September 29, 2006

Review: Open-Xchange

Author: Joe 'Zonker' Brockmeier

Looking for a Microsoft Exchange replacement, or a first groupware application for your organization? Check out Open-Xchange. I took it for a test drive and found it to be a solid product that works well with open source groupware clients, though its Web interface is a bit clunky.

Open-Xchange is available directly through Open-Xchange or through an Open-Xchange partner such as Collax. Partners may add functionality to Open-Xchange, so the software you get directly from Open-Xchange may differ from what you get from one of the company's partners.

To try out Open-Xchange, I tested the live CD as well as the VMware image and Collax's Open-Xchange Server (OXS) appliance.

Open-Xchange also provides an open source Community Edition which is -- and this should come as no surprise -- harder to install and administer than the Commercial Edition.

Administering Open-Xchange

I can't say too much about installation of Open-Xchange, since the live CD and VMware image come with Open-Xchange pre-installed. I will say that the Collax OXS system is dead easy to install. The procedure consists of a few simple questions, and a confirmation that you'd like to take over the entire disk on the system to run OXS. After about 10 minutes you have a functional Open-Xchange system ready to go.

Once Open-Xchange is installed, you can manage it via a Web-based interface. Here you can add and manage users, start and stop services, set up aliases and domains, manage your SSL certificates, and monitor the system. The admin interface is uncluttered and easy to use. It does, however, lack an integrated help system. It would be nice to have contextual documentation available, as is the norm with most systems I've tested.

The Collax OXS interface differs from the stock Open-Xchange interface, and does have contextual help and "wizards" to set up the system. It also bundles in some tools for easy user administration that aren't present in the stock Open-Xchange distro, including the ability to configure new users in bulk by uploading a spreadsheet with user information.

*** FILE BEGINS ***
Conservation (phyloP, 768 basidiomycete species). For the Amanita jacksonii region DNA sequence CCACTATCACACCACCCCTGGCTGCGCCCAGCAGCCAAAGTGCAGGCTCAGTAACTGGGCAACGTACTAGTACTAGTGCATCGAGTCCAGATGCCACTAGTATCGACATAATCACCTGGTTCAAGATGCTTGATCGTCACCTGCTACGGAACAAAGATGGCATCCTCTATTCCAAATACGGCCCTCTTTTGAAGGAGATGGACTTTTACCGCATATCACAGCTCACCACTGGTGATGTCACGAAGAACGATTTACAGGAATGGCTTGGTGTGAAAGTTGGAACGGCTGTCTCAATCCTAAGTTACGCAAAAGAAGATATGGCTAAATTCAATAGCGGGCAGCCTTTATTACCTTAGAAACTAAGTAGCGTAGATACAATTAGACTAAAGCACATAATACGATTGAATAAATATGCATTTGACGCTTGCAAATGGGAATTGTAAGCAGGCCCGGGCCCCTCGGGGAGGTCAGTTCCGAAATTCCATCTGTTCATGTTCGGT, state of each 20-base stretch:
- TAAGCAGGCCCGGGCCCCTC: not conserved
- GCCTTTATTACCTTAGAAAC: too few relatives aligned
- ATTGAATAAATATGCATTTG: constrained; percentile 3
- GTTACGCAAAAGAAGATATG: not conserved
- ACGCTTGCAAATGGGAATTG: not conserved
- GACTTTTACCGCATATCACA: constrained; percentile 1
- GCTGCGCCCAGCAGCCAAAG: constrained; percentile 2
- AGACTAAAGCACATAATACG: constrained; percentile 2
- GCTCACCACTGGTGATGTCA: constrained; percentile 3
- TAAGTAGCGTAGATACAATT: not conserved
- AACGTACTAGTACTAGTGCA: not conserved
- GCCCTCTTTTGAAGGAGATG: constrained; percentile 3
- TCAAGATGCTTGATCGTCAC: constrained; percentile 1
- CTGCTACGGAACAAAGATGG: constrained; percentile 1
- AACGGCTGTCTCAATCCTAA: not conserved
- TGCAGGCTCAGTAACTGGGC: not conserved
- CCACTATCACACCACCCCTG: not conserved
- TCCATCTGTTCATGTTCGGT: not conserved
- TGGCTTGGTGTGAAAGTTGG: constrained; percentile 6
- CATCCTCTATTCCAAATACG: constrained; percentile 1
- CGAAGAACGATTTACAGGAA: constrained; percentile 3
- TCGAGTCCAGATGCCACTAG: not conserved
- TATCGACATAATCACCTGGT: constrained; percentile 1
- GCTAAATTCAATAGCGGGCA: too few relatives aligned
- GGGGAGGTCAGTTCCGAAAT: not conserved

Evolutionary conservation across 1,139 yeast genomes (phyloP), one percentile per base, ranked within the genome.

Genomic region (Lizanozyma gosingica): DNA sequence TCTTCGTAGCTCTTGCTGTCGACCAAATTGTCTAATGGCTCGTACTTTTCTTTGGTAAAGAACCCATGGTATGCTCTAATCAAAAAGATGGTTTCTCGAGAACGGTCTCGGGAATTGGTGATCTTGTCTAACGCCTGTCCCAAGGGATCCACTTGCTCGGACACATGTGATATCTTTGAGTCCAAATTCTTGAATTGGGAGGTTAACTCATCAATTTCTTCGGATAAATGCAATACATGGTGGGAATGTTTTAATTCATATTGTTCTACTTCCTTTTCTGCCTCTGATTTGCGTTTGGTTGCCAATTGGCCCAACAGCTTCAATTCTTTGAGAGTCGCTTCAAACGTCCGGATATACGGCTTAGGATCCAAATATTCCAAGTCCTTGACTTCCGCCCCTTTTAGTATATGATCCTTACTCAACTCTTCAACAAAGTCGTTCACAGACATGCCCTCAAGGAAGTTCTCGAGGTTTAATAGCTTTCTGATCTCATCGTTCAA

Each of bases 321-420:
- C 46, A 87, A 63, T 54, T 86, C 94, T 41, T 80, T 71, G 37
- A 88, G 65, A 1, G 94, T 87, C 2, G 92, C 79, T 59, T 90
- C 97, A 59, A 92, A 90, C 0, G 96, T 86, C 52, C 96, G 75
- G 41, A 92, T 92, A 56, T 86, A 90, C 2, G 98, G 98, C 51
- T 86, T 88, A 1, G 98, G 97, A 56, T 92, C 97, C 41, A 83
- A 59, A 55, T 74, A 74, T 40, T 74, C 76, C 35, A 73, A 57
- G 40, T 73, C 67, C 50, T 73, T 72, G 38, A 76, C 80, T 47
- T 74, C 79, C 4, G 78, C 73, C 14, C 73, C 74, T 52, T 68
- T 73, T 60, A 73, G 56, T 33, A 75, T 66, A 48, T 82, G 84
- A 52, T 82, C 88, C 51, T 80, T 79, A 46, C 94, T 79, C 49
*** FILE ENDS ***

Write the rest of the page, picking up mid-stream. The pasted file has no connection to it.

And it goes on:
After reviewing the Zimbra groupware suite, I was underwhelmed by the stock Open-Xchange admin interface. Zimbra provided a number of real-time monitoring and management tools for the mail system, such as recovery features and monitoring of the mail queues, that aren't present in the stock Open-Xchange admin interface.

However, the Collax OXS system does include backup tools and the ability to monitor system resources and perform backups. I was disappointed, though, that OXS only allows backups over SMB, NFS, or to tape. It'd be nice to be able to back up to a disk on the same machine in some situations.

Overall, Open-Xchange is easy to administer. I prefer the OXS tools to the stock Open-Xchange interface, as they provides additional functionality and are a little more pleasant to use.

Using Open-Xchange

How does Open-Xchange fare from the end user's point of view? Open-Xchange has the usual set of features that you'd expect from groupware -- email, calendaring, task and project management, and an address book. Open-Xchange also provides document management, a knowledge base, a forum, and a "pin board" for short notes.

I found the Open-Xchange user interface to be clunky compared to Zimbra or Google's groupware offerings. The interface is still your basic "click a button, wait for the page to reload" Web application. Open-Xchange's performance is excellent, though, so the wait time isn't too bad -- but I've gotten spoiled by Web apps like Gmail that are close enough to desktop applications to be tolerable for everyday use. I could get by using Open-Xchange's Web apps day in and day out, but I wouldn't enjoy it much.